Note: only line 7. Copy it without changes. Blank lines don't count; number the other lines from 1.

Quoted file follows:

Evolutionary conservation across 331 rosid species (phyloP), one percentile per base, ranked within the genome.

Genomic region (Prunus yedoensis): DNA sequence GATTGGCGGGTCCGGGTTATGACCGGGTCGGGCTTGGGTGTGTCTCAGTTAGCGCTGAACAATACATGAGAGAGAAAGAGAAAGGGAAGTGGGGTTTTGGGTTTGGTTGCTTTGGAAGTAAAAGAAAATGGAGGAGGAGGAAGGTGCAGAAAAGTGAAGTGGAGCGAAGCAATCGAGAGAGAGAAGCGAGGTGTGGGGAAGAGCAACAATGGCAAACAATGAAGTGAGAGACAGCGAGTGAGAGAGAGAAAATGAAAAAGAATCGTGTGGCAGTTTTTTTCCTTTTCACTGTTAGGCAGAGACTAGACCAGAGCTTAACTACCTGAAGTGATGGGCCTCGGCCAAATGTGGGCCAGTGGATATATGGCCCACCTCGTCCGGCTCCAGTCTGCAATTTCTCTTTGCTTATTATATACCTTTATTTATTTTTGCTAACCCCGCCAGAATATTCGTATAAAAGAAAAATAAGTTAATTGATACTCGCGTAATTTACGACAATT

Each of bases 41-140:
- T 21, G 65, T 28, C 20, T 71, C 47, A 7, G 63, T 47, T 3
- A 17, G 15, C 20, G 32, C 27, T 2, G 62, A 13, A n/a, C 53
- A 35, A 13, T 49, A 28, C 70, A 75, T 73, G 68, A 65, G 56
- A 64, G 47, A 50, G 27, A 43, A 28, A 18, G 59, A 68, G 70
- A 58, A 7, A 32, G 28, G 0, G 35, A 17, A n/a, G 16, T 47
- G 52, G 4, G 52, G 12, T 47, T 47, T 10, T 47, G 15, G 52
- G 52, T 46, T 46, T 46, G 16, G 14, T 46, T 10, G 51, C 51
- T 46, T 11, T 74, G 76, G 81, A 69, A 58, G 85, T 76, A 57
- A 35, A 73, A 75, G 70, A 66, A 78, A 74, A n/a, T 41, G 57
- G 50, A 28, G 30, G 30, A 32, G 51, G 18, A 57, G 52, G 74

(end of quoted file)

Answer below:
- A 64, G 47, A 50, G 27, A 43, A 28, A 18, G 59, A 68, G 70